First South East Europe Media Organisation (SEEMO) conference in Romania took place at the Palace of Parliament on Tuesday. The main topics on the agenda were the freedom of the press, political influences on the mass-media, how journalists report on corruption and the current condition of the Romanian investigative journalist.
Invited to the conference, Prime Minister Victor Ponta accused media tycoon Adrian Sarbu of intimidation; he asserted Sarbu promised to make him president in exchange of tax exemptions. ‘As a prime minister, I have very clearly related how I was blackmailed by a media tycoon, who told me he made all the presidents so far, and how I should exempt him from taxes if I want him to make me president, too. When I answered him I’m not interested, and I would like him to pay taxes, I became the daily target of his media trust. One thing remains: he will still pay taxes. Otherwise, of course, he will face law enforcement, irrespective of the effects of the attacks – unfair, mostly – against the man who asks him to pay his taxes’ declared Ponta, quoted by Agerpress.
Asked whether he pressed charges following this episode, Ponta answered: ‘When Mr. Sarbu told me every president won only with his support, it did not seem a crime to me – it seemed like self-delusion.’
The prime minister also said he was ‘extremely outraged and concerned’ by the fact there are criminal lawsuits which, he said have consequences on reporters and media institutions. ‘The fact a media owner is sentenced for a criminal act is a fact that happens in a judicial system, but to seize media headquarters and put physical pressure on certain media institutions is a thing that has not happened in Romania for 25 years and I think it must give us huge reason for concern’, he said.
Valeriu Zgonea: ‘I am happy that the new Criminal Code has no provision on slander and libel’
Lower Chamber Speaker Valeriu Zgonea, also attending the conference discussing the freedom of the media, said tabloid media is driving away from the moral and ethical benchmarks of the profession. ‘We have lately seen a trend where a large portion of the Romanian press is enrolling to the tabloid mercenary work, seen as a quick but also secure way of attracting masses and financial resources. Like anything else, this also comes with a cost, which can only be the abandonment of some of the ethic and moral benchmarks of the profession and mistaking public interest for what the public is interested in’, Zgonea said.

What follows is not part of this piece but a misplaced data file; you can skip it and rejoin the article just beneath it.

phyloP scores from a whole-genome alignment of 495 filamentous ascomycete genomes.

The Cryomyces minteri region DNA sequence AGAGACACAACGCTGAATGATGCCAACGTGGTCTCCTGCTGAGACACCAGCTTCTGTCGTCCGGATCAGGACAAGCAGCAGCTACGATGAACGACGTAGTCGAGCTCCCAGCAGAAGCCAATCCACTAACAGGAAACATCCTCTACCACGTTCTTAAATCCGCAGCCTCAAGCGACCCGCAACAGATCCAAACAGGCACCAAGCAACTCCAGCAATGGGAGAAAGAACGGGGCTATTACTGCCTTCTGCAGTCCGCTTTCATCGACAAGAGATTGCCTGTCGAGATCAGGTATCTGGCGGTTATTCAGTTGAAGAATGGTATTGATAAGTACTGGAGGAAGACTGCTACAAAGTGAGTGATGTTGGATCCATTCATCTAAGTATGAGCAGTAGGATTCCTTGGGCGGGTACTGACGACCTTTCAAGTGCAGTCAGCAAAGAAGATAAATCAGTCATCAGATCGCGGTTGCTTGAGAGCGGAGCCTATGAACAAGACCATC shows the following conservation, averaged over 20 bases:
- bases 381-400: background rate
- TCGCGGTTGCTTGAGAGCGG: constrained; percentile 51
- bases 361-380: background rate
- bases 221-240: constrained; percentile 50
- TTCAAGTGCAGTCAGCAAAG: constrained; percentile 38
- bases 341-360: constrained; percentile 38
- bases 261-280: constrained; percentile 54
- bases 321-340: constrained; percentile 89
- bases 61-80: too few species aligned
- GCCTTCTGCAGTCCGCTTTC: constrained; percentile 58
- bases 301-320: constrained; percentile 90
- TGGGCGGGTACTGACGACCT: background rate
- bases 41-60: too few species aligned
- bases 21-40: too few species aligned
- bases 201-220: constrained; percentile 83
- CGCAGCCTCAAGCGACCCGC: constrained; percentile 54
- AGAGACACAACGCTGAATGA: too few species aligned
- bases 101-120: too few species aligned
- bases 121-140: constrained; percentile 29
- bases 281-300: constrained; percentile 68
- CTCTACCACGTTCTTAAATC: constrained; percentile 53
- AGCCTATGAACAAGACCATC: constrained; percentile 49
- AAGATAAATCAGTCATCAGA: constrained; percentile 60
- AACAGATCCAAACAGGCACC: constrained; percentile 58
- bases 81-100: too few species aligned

The official also said he was happy that the new Criminal Code does not contain any provisions on slander and libel. ‘When we speak about the freedom of the press I think we should make a clear distinction between the general legal framework where the activity takes place and the freedom of individual journalists. In Romania, the freedom of expression is a fundamental right, enshrined by the Constitution. (…) In this context, I am happy that the new Criminal Code adopted in February 2014 has no provision on slander and libel. Nonetheless, we must make efforts in Parliament and vote again on Law 12/2014, sent back for re-examination by the president, which stipulates the abrogation of the section of the Criminal Code punishing journalists with penal fine or imprisonment for opinions on the work of judges or criminal investigation bodies. The law is now at the Senate. I will take all the legal steps to make sure that it is promulgated this year, as soon as possible’, Zgonea said.